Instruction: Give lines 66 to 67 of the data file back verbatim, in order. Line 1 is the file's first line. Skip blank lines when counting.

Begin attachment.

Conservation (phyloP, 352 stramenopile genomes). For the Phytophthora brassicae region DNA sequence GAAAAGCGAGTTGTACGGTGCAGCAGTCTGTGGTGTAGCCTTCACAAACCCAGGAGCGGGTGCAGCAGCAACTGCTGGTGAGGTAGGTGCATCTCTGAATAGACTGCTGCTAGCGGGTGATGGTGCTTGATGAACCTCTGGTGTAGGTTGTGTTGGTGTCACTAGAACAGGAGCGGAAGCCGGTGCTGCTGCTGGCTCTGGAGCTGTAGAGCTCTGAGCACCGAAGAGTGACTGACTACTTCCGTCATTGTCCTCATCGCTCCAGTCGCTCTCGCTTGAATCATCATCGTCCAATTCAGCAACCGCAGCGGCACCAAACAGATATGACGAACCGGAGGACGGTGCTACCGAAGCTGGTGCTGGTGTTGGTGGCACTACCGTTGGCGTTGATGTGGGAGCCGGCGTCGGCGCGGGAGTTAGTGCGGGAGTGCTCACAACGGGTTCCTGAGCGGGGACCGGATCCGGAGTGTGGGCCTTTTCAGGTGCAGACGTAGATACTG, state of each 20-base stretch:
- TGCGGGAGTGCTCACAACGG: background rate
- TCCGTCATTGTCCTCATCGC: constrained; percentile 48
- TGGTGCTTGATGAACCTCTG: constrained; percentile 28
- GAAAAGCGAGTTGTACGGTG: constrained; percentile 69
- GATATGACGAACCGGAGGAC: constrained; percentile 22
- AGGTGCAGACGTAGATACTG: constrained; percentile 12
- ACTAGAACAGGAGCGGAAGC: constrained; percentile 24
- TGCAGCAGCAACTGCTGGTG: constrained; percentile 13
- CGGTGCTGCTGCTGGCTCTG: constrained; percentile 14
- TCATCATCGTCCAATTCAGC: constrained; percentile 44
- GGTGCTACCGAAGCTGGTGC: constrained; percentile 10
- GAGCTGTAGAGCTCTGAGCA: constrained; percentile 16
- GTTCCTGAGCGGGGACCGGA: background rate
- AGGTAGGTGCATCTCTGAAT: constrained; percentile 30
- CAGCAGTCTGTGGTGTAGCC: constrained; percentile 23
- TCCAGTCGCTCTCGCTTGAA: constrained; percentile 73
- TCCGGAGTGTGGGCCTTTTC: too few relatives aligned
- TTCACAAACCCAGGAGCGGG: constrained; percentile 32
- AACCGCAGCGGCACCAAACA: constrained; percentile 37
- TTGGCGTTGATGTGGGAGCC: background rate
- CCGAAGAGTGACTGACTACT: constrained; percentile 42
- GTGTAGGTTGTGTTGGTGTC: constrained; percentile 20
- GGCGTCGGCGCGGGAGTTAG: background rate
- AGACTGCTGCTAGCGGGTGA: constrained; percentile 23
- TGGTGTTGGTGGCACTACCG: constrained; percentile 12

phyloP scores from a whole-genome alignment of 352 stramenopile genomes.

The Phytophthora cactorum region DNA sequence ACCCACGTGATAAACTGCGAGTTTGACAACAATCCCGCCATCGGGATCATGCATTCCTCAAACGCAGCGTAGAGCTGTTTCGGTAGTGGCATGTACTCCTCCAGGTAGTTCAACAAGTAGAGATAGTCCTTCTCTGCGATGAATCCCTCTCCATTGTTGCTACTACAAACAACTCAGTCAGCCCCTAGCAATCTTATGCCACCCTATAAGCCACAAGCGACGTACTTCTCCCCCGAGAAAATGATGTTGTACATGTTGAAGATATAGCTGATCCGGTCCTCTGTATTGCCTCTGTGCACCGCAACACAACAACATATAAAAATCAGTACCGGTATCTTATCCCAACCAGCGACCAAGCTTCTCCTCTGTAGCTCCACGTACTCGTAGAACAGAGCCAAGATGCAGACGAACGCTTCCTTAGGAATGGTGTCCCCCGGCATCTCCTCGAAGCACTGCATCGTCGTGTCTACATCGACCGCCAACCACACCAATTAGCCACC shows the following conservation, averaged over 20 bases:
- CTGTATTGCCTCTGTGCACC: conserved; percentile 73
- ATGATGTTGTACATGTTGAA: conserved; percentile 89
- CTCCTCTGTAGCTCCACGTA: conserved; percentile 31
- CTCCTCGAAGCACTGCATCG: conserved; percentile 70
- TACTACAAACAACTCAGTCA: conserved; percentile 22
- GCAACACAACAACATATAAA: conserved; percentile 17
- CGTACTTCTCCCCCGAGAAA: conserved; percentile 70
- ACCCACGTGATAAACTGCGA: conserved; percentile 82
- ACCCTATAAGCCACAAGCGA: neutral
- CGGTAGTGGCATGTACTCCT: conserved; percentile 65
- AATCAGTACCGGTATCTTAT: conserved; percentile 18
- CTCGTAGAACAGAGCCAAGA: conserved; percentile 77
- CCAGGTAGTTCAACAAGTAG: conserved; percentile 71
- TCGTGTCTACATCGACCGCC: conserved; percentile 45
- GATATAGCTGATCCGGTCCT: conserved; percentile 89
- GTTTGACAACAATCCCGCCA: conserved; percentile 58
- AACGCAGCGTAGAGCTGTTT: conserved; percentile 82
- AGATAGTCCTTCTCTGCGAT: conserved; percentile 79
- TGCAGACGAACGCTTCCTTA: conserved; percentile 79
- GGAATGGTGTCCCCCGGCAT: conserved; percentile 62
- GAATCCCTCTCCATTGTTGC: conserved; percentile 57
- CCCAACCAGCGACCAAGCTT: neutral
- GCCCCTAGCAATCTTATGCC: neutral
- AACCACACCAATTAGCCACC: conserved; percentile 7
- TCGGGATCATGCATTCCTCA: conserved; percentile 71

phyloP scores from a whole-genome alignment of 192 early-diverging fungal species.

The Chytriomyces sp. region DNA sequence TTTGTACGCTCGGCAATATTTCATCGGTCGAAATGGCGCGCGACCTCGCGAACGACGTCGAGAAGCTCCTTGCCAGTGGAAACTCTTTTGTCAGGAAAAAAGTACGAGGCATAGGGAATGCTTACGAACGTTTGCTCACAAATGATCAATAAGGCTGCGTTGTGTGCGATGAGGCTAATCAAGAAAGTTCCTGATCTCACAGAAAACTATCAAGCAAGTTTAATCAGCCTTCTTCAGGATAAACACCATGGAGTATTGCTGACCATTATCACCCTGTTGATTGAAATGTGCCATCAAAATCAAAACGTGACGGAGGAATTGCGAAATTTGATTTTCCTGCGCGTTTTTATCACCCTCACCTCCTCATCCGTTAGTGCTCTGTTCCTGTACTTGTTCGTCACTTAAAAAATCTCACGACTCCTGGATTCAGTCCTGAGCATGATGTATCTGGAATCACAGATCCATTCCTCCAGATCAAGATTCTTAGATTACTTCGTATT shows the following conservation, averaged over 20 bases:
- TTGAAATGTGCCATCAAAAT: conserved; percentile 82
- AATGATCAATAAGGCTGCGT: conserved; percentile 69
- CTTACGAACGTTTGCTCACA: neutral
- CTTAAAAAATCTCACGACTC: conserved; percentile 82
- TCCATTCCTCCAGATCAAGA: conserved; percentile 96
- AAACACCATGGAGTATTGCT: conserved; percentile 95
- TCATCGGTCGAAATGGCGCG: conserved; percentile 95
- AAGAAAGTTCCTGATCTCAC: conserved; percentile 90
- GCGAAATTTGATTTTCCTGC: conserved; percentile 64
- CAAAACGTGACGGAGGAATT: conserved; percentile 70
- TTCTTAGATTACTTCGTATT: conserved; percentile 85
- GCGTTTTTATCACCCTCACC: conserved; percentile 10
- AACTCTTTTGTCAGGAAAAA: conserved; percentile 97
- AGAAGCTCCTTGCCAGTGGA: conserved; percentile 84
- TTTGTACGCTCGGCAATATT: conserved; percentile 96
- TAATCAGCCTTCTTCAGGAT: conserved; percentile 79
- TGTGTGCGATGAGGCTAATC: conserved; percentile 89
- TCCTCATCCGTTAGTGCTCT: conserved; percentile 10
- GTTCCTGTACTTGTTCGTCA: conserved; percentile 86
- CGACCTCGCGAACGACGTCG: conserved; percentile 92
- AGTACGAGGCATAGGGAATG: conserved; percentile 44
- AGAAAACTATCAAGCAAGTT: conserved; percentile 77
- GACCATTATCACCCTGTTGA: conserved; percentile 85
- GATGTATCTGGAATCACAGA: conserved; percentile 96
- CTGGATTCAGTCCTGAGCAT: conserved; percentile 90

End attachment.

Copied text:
- TTCTTAGATTACTTCGTATT: conserved; percentile 85
- GCGTTTTTATCACCCTCACC: conserved; percentile 10